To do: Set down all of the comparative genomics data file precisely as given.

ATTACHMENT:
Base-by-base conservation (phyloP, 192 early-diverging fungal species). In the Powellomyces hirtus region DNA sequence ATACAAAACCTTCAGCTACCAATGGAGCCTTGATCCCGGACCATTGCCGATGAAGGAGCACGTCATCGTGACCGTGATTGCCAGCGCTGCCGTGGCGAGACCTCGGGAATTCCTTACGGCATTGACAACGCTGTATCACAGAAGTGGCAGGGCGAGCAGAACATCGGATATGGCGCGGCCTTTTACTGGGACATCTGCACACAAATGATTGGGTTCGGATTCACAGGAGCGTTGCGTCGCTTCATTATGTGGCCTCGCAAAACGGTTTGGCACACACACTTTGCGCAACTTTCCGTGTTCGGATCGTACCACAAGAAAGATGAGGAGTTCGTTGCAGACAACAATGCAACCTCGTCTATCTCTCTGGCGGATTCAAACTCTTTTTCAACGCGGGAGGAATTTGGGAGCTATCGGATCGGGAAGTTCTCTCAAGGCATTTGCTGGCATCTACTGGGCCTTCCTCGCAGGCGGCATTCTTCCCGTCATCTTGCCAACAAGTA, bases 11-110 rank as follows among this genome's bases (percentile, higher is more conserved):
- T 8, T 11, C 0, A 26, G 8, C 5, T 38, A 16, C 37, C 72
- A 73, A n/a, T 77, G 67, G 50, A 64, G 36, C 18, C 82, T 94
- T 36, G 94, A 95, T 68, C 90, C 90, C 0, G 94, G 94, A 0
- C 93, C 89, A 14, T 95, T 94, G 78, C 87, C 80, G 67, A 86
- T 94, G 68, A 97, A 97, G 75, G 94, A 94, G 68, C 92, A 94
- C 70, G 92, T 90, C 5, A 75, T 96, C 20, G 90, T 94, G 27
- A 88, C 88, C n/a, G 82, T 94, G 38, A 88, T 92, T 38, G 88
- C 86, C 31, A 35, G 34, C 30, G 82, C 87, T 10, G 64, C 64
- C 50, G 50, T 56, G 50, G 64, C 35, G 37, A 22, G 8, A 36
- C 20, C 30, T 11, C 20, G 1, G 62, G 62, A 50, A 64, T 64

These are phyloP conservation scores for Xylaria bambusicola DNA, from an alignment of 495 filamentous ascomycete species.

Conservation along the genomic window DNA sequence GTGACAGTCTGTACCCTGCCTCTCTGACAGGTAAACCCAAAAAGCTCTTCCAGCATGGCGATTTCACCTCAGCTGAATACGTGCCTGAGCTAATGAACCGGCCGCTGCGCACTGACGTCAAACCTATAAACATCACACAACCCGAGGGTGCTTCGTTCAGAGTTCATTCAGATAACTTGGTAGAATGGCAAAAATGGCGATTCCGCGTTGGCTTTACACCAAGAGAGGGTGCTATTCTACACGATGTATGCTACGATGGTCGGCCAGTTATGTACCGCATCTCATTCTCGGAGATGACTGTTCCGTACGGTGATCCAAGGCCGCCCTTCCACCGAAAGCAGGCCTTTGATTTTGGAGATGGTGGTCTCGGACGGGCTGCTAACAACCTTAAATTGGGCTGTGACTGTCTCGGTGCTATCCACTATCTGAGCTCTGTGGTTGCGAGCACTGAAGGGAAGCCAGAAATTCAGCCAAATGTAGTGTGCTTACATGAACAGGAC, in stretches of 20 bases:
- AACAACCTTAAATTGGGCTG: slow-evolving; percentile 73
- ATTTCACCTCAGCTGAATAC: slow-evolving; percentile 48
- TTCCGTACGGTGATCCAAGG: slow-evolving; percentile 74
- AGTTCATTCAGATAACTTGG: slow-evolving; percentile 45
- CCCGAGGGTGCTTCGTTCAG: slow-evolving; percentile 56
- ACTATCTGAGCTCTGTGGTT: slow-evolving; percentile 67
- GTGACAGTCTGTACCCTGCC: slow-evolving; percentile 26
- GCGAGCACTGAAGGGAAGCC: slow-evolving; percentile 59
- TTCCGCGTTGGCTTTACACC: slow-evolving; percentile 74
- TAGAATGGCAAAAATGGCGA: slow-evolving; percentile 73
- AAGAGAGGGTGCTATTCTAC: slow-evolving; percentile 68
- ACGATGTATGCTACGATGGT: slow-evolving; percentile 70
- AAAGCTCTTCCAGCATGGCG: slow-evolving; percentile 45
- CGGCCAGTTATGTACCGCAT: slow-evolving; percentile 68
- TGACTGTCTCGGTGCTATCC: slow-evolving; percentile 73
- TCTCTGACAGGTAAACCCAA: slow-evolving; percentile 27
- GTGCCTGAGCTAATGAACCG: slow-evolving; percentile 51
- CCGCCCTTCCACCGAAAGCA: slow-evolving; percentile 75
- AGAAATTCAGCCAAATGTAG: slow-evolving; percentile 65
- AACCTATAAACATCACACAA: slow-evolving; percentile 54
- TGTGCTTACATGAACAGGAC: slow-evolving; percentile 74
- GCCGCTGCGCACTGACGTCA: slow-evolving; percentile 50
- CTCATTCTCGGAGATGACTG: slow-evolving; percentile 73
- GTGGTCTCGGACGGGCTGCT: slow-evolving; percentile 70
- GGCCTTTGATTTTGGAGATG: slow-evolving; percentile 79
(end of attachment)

Base-by-base conservation (phyloP, 192 early-diverging fungal species). In the Powellomyces hirtus region DNA sequence ATACAAAACCTTCAGCTACCAATGGAGCCTTGATCCCGGACCATTGCCGATGAAGGAGCACGTCATCGTGACCGTGATTGCCAGCGCTGCCGTGGCGAGACCTCGGGAATTCCTTACGGCATTGACAACGCTGTATCACAGAAGTGGCAGGGCGAGCAGAACATCGGATATGGCGCGGCCTTTTACTGGGACATCTGCACACAAATGATTGGGTTCGGATTCACAGGAGCGTTGCGTCGCTTCATTATGTGGCCTCGCAAAACGGTTTGGCACACACACTTTGCGCAACTTTCCGTGTTCGGATCGTACCACAAGAAAGATGAGGAGTTCGTTGCAGACAACAATGCAACCTCGTCTATCTCTCTGGCGGATTCAAACTCTTTTTCAACGCGGGAGGAATTTGGGAGCTATCGGATCGGGAAGTTCTCTCAAGGCATTTGCTGGCATCTACTGGGCCTTCCTCGCAGGCGGCATTCTTCCCGTCATCTTGCCAACAAGTA, bases 11-110 rank as follows among this genome's bases (percentile, higher is more conserved):
- T 8, T 11, C 0, A 26, G 8, C 5, T 38, A 16, C 37, C 72
- A 73, A n/a, T 77, G 67, G 50, A 64, G 36, C 18, C 82, T 94
- T 36, G 94, A 95, T 68, C 90, C 90, C 0, G 94, G 94, A 0
- C 93, C 89, A 14, T 95, T 94, G 78, C 87, C 80, G 67, A 86
- T 94, G 68, A 97, A 97, G 75, G 94, A 94, G 68, C 92, A 94
- C 70, G 92, T 90, C 5, A 75, T 96, C 20, G 90, T 94, G 27
- A 88, C 88, C n/a, G 82, T 94, G 38, A 88, T 92, T 38, G 88
- C 86, C 31, A 35, G 34, C 30, G 82, C 87, T 10, G 64, C 64
- C 50, G 50, T 56, G 50, G 64, C 35, G 37, A 22, G 8, A 36
- C 20, C 30, T 11, C 20, G 1, G 62, G 62, A 50, A 64, T 64

These are phyloP conservation scores for Xylaria bambusicola DNA, from an alignment of 495 filamentous ascomycete species.

Conservation along the genomic window DNA sequence GTGACAGTCTGTACCCTGCCTCTCTGACAGGTAAACCCAAAAAGCTCTTCCAGCATGGCGATTTCACCTCAGCTGAATACGTGCCTGAGCTAATGAACCGGCCGCTGCGCACTGACGTCAAACCTATAAACATCACACAACCCGAGGGTGCTTCGTTCAGAGTTCATTCAGATAACTTGGTAGAATGGCAAAAATGGCGATTCCGCGTTGGCTTTACACCAAGAGAGGGTGCTATTCTACACGATGTATGCTACGATGGTCGGCCAGTTATGTACCGCATCTCATTCTCGGAGATGACTGTTCCGTACGGTGATCCAAGGCCGCCCTTCCACCGAAAGCAGGCCTTTGATTTTGGAGATGGTGGTCTCGGACGGGCTGCTAACAACCTTAAATTGGGCTGTGACTGTCTCGGTGCTATCCACTATCTGAGCTCTGTGGTTGCGAGCACTGAAGGGAAGCCAGAAATTCAGCCAAATGTAGTGTGCTTACATGAACAGGAC, in stretches of 20 bases:
- AACAACCTTAAATTGGGCTG: slow-evolving; percentile 73
- ATTTCACCTCAGCTGAATAC: slow-evolving; percentile 48
- TTCCGTACGGTGATCCAAGG: slow-evolving; percentile 74
- AGTTCATTCAGATAACTTGG: slow-evolving; percentile 45
- CCCGAGGGTGCTTCGTTCAG: slow-evolving; percentile 56
- ACTATCTGAGCTCTGTGGTT: slow-evolving; percentile 67
- GTGACAGTCTGTACCCTGCC: slow-evolving; percentile 26
- GCGAGCACTGAAGGGAAGCC: slow-evolving; percentile 59
- TTCCGCGTTGGCTTTACACC: slow-evolving; percentile 74
- TAGAATGGCAAAAATGGCGA: slow-evolving; percentile 73
- AAGAGAGGGTGCTATTCTAC: slow-evolving; percentile 68
- ACGATGTATGCTACGATGGT: slow-evolving; percentile 70
- AAAGCTCTTCCAGCATGGCG: slow-evolving; percentile 45
- CGGCCAGTTATGTACCGCAT: slow-evolving; percentile 68
- TGACTGTCTCGGTGCTATCC: slow-evolving; percentile 73
- TCTCTGACAGGTAAACCCAA: slow-evolving; percentile 27
- GTGCCTGAGCTAATGAACCG: slow-evolving; percentile 51
- CCGCCCTTCCACCGAAAGCA: slow-evolving; percentile 75
- AGAAATTCAGCCAAATGTAG: slow-evolving; percentile 65
- AACCTATAAACATCACACAA: slow-evolving; percentile 54
- TGTGCTTACATGAACAGGAC: slow-evolving; percentile 74
- GCCGCTGCGCACTGACGTCA: slow-evolving; percentile 50
- CTCATTCTCGGAGATGACTG: slow-evolving; percentile 73
- GTGGTCTCGGACGGGCTGCT: slow-evolving; percentile 70
- GGCCTTTGATTTTGGAGATG: slow-evolving; percentile 79